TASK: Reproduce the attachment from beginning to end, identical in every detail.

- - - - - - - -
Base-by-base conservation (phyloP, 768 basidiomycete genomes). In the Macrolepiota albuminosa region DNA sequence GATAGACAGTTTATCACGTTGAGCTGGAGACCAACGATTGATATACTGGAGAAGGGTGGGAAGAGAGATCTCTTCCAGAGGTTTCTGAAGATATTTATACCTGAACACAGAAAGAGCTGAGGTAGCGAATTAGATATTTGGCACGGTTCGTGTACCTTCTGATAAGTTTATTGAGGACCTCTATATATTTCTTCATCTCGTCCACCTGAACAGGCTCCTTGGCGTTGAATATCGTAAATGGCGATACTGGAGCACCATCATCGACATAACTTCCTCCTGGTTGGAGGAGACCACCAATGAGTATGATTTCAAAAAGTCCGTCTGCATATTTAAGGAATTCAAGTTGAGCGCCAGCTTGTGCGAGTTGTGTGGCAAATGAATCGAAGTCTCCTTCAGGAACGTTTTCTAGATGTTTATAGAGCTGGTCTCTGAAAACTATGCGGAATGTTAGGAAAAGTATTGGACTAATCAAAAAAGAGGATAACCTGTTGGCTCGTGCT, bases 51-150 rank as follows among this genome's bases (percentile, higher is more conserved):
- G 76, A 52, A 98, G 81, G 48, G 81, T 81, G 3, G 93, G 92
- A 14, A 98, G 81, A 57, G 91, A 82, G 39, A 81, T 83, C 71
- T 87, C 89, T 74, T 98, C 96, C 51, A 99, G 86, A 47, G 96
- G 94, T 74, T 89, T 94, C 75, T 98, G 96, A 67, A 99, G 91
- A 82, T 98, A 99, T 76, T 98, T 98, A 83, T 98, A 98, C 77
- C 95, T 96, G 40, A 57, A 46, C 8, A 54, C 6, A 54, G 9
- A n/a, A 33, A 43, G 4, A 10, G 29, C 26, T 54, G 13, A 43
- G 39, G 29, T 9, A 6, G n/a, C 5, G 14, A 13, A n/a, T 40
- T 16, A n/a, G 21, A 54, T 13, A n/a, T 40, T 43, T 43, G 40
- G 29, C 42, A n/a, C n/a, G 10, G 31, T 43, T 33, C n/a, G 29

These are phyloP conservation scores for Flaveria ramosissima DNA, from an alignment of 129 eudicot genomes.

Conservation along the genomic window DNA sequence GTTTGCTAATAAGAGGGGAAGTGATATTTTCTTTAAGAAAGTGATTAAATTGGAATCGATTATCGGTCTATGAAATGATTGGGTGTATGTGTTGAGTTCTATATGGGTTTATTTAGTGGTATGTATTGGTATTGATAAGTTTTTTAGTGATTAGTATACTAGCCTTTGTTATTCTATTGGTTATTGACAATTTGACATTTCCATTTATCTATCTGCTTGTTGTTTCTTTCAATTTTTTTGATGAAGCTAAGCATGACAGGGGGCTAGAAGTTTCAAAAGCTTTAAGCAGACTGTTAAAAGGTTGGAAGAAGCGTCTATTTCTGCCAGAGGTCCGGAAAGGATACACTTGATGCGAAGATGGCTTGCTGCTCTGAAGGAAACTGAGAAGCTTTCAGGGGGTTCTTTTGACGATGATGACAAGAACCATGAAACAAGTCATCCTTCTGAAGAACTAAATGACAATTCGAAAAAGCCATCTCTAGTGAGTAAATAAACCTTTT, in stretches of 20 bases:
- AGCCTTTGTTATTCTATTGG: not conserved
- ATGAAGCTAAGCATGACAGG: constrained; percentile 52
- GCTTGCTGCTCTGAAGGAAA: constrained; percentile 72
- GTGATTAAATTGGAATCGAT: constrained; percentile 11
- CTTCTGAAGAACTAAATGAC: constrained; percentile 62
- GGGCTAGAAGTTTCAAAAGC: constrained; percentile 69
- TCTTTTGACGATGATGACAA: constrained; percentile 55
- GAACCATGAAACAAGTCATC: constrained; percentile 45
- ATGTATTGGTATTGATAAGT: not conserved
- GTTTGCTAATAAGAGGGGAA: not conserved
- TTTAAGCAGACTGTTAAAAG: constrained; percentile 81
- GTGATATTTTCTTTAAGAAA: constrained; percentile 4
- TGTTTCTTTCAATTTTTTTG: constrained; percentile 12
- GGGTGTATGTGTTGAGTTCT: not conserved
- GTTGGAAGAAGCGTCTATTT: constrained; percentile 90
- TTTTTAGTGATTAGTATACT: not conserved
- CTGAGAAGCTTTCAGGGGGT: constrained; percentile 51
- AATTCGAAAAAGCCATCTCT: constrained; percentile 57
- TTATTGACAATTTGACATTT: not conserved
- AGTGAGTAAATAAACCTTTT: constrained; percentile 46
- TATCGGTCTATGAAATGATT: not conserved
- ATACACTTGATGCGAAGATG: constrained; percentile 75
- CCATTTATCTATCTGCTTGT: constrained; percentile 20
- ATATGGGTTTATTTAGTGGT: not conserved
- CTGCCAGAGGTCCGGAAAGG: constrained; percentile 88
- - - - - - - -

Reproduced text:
Base-by-base conservation (phyloP, 768 basidiomycete genomes). In the Macrolepiota albuminosa region DNA sequence GATAGACAGTTTATCACGTTGAGCTGGAGACCAACGATTGATATACTGGAGAAGGGTGGGAAGAGAGATCTCTTCCAGAGGTTTCTGAAGATATTTATACCTGAACACAGAAAGAGCTGAGGTAGCGAATTAGATATTTGGCACGGTTCGTGTACCTTCTGATAAGTTTATTGAGGACCTCTATATATTTCTTCATCTCGTCCACCTGAACAGGCTCCTTGGCGTTGAATATCGTAAATGGCGATACTGGAGCACCATCATCGACATAACTTCCTCCTGGTTGGAGGAGACCACCAATGAGTATGATTTCAAAAAGTCCGTCTGCATATTTAAGGAATTCAAGTTGAGCGCCAGCTTGTGCGAGTTGTGTGGCAAATGAATCGAAGTCTCCTTCAGGAACGTTTTCTAGATGTTTATAGAGCTGGTCTCTGAAAACTATGCGGAATGTTAGGAAAAGTATTGGACTAATCAAAAAAGAGGATAACCTGTTGGCTCGTGCT, bases 51-150 rank as follows among this genome's bases (percentile, higher is more conserved):
- G 76, A 52, A 98, G 81, G 48, G 81, T 81, G 3, G 93, G 92
- A 14, A 98, G 81, A 57, G 91, A 82, G 39, A 81, T 83, C 71
- T 87, C 89, T 74, T 98, C 96, C 51, A 99, G 86, A 47, G 96
- G 94, T 74, T 89, T 94, C 75, T 98, G 96, A 67, A 99, G 91
- A 82, T 98, A 99, T 76, T 98, T 98, A 83, T 98, A 98, C 77
- C 95, T 96, G 40, A 57, A 46, C 8, A 54, C 6, A 54, G 9
- A n/a, A 33, A 43, G 4, A 10, G 29, C 26, T 54, G 13, A 43
- G 39, G 29, T 9, A 6, G n/a, C 5, G 14, A 13, A n/a, T 40
- T 16, A n/a, G 21, A 54, T 13, A n/a, T 40, T 43, T 43, G 40
- G 29, C 42, A n/a, C n/a, G 10, G 31, T 43, T 33, C n/a, G 29

These are phyloP conservation scores for Flaveria ramosissima DNA, from an alignment of 129 eudicot genomes.

Conservation along the genomic window DNA sequence GTTTGCTAATAAGAGGGGAAGTGATATTTTCTTTAAGAAAGTGATTAAATTGGAATCGATTATCGGTCTATGAAATGATTGGGTGTATGTGTTGAGTTCTATATGGGTTTATTTAGTGGTATGTATTGGTATTGATAAGTTTTTTAGTGATTAGTATACTAGCCTTTGTTATTCTATTGGTTATTGACAATTTGACATTTCCATTTATCTATCTGCTTGTTGTTTCTTTCAATTTTTTTGATGAAGCTAAGCATGACAGGGGGCTAGAAGTTTCAAAAGCTTTAAGCAGACTGTTAAAAGGTTGGAAGAAGCGTCTATTTCTGCCAGAGGTCCGGAAAGGATACACTTGATGCGAAGATGGCTTGCTGCTCTGAAGGAAACTGAGAAGCTTTCAGGGGGTTCTTTTGACGATGATGACAAGAACCATGAAACAAGTCATCCTTCTGAAGAACTAAATGACAATTCGAAAAAGCCATCTCTAGTGAGTAAATAAACCTTTT, in stretches of 20 bases:
- AGCCTTTGTTATTCTATTGG: not conserved
- ATGAAGCTAAGCATGACAGG: constrained; percentile 52
- GCTTGCTGCTCTGAAGGAAA: constrained; percentile 72
- GTGATTAAATTGGAATCGAT: constrained; percentile 11
- CTTCTGAAGAACTAAATGAC: constrained; percentile 62
- GGGCTAGAAGTTTCAAAAGC: constrained; percentile 69
- TCTTTTGACGATGATGACAA: constrained; percentile 55
- GAACCATGAAACAAGTCATC: constrained; percentile 45
- ATGTATTGGTATTGATAAGT: not conserved
- GTTTGCTAATAAGAGGGGAA: not conserved
- TTTAAGCAGACTGTTAAAAG: constrained; percentile 81
- GTGATATTTTCTTTAAGAAA: constrained; percentile 4
- TGTTTCTTTCAATTTTTTTG: constrained; percentile 12
- GGGTGTATGTGTTGAGTTCT: not conserved
- GTTGGAAGAAGCGTCTATTT: constrained; percentile 90
- TTTTTAGTGATTAGTATACT: not conserved
- CTGAGAAGCTTTCAGGGGGT: constrained; percentile 51
- AATTCGAAAAAGCCATCTCT: constrained; percentile 57
- TTATTGACAATTTGACATTT: not conserved
- AGTGAGTAAATAAACCTTTT: constrained; percentile 46
- TATCGGTCTATGAAATGATT: not conserved
- ATACACTTGATGCGAAGATG: constrained; percentile 75
- CCATTTATCTATCTGCTTGT: constrained; percentile 20
- ATATGGGTTTATTTAGTGGT: not conserved
- CTGCCAGAGGTCCGGAAAGG: constrained; percentile 88